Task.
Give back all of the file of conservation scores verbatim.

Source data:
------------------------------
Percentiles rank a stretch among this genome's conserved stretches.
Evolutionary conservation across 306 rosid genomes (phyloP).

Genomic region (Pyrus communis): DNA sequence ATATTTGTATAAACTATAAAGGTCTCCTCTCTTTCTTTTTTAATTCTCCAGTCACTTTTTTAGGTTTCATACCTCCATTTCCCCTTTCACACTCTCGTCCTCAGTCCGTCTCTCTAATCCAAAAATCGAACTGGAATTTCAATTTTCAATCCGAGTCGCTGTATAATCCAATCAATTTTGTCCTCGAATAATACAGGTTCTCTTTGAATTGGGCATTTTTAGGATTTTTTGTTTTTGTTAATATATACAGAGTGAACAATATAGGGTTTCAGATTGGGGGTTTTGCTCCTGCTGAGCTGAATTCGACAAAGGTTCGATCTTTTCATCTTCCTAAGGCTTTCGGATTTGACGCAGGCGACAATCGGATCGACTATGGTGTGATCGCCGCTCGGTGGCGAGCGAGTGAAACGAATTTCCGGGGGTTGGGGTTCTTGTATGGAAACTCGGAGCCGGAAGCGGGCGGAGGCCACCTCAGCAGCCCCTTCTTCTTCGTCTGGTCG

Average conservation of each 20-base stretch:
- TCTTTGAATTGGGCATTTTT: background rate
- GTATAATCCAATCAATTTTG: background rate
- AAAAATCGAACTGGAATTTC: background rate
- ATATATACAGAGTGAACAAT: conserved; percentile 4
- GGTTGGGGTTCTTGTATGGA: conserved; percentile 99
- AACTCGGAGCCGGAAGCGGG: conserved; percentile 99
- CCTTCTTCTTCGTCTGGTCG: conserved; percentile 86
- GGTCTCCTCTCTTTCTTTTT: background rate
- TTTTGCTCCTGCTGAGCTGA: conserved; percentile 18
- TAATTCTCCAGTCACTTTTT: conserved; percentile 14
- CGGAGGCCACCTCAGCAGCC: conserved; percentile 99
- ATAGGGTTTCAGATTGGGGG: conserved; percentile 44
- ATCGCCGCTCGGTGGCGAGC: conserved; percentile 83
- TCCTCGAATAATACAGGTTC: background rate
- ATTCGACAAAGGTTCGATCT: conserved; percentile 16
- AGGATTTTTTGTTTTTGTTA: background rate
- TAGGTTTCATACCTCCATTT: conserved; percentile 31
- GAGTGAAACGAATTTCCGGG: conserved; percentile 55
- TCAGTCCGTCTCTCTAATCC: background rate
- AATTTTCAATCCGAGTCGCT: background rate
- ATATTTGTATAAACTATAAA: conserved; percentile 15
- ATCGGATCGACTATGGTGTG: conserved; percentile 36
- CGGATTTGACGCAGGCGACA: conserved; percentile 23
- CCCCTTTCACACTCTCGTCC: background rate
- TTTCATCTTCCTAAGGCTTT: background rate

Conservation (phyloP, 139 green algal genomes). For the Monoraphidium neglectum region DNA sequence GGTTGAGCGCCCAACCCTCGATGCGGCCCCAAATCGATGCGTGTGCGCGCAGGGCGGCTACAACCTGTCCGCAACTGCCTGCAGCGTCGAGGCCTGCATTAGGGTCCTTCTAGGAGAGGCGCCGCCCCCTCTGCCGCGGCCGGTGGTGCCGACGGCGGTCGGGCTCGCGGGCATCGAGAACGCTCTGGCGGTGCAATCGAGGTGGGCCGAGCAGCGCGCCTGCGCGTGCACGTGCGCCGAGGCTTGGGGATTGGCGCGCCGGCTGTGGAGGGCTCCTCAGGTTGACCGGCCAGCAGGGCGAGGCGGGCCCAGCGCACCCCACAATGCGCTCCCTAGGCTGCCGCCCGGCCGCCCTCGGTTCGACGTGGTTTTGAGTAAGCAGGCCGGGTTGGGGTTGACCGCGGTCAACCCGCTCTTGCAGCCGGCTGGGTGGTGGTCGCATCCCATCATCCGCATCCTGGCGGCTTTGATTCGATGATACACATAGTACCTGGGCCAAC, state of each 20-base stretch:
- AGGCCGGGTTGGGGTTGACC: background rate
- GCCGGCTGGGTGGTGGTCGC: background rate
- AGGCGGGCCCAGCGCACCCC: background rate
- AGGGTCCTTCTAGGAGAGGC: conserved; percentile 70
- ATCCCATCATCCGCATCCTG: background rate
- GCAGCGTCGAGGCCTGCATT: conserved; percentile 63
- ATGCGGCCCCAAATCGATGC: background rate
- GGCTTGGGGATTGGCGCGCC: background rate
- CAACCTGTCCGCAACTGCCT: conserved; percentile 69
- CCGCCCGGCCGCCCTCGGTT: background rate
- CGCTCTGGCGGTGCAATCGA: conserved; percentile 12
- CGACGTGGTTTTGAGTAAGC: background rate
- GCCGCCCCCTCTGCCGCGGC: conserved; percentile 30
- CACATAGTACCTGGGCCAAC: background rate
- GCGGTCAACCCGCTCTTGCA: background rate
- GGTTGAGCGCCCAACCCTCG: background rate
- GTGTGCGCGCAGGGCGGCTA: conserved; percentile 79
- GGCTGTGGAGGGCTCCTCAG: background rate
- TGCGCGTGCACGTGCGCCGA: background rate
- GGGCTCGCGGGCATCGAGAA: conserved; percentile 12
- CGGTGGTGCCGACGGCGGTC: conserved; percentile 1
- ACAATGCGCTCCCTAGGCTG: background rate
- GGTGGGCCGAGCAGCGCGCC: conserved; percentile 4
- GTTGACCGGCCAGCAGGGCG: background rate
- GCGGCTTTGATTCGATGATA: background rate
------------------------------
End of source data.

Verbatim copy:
Percentiles rank a stretch among this genome's conserved stretches.
Evolutionary conservation across 306 rosid genomes (phyloP).

Genomic region (Pyrus communis): DNA sequence ATATTTGTATAAACTATAAAGGTCTCCTCTCTTTCTTTTTTAATTCTCCAGTCACTTTTTTAGGTTTCATACCTCCATTTCCCCTTTCACACTCTCGTCCTCAGTCCGTCTCTCTAATCCAAAAATCGAACTGGAATTTCAATTTTCAATCCGAGTCGCTGTATAATCCAATCAATTTTGTCCTCGAATAATACAGGTTCTCTTTGAATTGGGCATTTTTAGGATTTTTTGTTTTTGTTAATATATACAGAGTGAACAATATAGGGTTTCAGATTGGGGGTTTTGCTCCTGCTGAGCTGAATTCGACAAAGGTTCGATCTTTTCATCTTCCTAAGGCTTTCGGATTTGACGCAGGCGACAATCGGATCGACTATGGTGTGATCGCCGCTCGGTGGCGAGCGAGTGAAACGAATTTCCGGGGGTTGGGGTTCTTGTATGGAAACTCGGAGCCGGAAGCGGGCGGAGGCCACCTCAGCAGCCCCTTCTTCTTCGTCTGGTCG

Average conservation of each 20-base stretch:
- TCTTTGAATTGGGCATTTTT: background rate
- GTATAATCCAATCAATTTTG: background rate
- AAAAATCGAACTGGAATTTC: background rate
- ATATATACAGAGTGAACAAT: conserved; percentile 4
- GGTTGGGGTTCTTGTATGGA: conserved; percentile 99
- AACTCGGAGCCGGAAGCGGG: conserved; percentile 99
- CCTTCTTCTTCGTCTGGTCG: conserved; percentile 86
- GGTCTCCTCTCTTTCTTTTT: background rate
- TTTTGCTCCTGCTGAGCTGA: conserved; percentile 18
- TAATTCTCCAGTCACTTTTT: conserved; percentile 14
- CGGAGGCCACCTCAGCAGCC: conserved; percentile 99
- ATAGGGTTTCAGATTGGGGG: conserved; percentile 44
- ATCGCCGCTCGGTGGCGAGC: conserved; percentile 83
- TCCTCGAATAATACAGGTTC: background rate
- ATTCGACAAAGGTTCGATCT: conserved; percentile 16
- AGGATTTTTTGTTTTTGTTA: background rate
- TAGGTTTCATACCTCCATTT: conserved; percentile 31
- GAGTGAAACGAATTTCCGGG: conserved; percentile 55
- TCAGTCCGTCTCTCTAATCC: background rate
- AATTTTCAATCCGAGTCGCT: background rate
- ATATTTGTATAAACTATAAA: conserved; percentile 15
- ATCGGATCGACTATGGTGTG: conserved; percentile 36
- CGGATTTGACGCAGGCGACA: conserved; percentile 23
- CCCCTTTCACACTCTCGTCC: background rate
- TTTCATCTTCCTAAGGCTTT: background rate

Conservation (phyloP, 139 green algal genomes). For the Monoraphidium neglectum region DNA sequence GGTTGAGCGCCCAACCCTCGATGCGGCCCCAAATCGATGCGTGTGCGCGCAGGGCGGCTACAACCTGTCCGCAACTGCCTGCAGCGTCGAGGCCTGCATTAGGGTCCTTCTAGGAGAGGCGCCGCCCCCTCTGCCGCGGCCGGTGGTGCCGACGGCGGTCGGGCTCGCGGGCATCGAGAACGCTCTGGCGGTGCAATCGAGGTGGGCCGAGCAGCGCGCCTGCGCGTGCACGTGCGCCGAGGCTTGGGGATTGGCGCGCCGGCTGTGGAGGGCTCCTCAGGTTGACCGGCCAGCAGGGCGAGGCGGGCCCAGCGCACCCCACAATGCGCTCCCTAGGCTGCCGCCCGGCCGCCCTCGGTTCGACGTGGTTTTGAGTAAGCAGGCCGGGTTGGGGTTGACCGCGGTCAACCCGCTCTTGCAGCCGGCTGGGTGGTGGTCGCATCCCATCATCCGCATCCTGGCGGCTTTGATTCGATGATACACATAGTACCTGGGCCAAC, state of each 20-base stretch:
- AGGCCGGGTTGGGGTTGACC: background rate
- GCCGGCTGGGTGGTGGTCGC: background rate
- AGGCGGGCCCAGCGCACCCC: background rate
- AGGGTCCTTCTAGGAGAGGC: conserved; percentile 70
- ATCCCATCATCCGCATCCTG: background rate
- GCAGCGTCGAGGCCTGCATT: conserved; percentile 63
- ATGCGGCCCCAAATCGATGC: background rate
- GGCTTGGGGATTGGCGCGCC: background rate
- CAACCTGTCCGCAACTGCCT: conserved; percentile 69
- CCGCCCGGCCGCCCTCGGTT: background rate
- CGCTCTGGCGGTGCAATCGA: conserved; percentile 12
- CGACGTGGTTTTGAGTAAGC: background rate
- GCCGCCCCCTCTGCCGCGGC: conserved; percentile 30
- CACATAGTACCTGGGCCAAC: background rate
- GCGGTCAACCCGCTCTTGCA: background rate
- GGTTGAGCGCCCAACCCTCG: background rate
- GTGTGCGCGCAGGGCGGCTA: conserved; percentile 79
- GGCTGTGGAGGGCTCCTCAG: background rate
- TGCGCGTGCACGTGCGCCGA: background rate
- GGGCTCGCGGGCATCGAGAA: conserved; percentile 12
- CGGTGGTGCCGACGGCGGTC: conserved; percentile 1
- ACAATGCGCTCCCTAGGCTG: background rate
- GGTGGGCCGAGCAGCGCGCC: conserved; percentile 4
- GTTGACCGGCCAGCAGGGCG: background rate
- GCGGCTTTGATTCGATGATA: background rate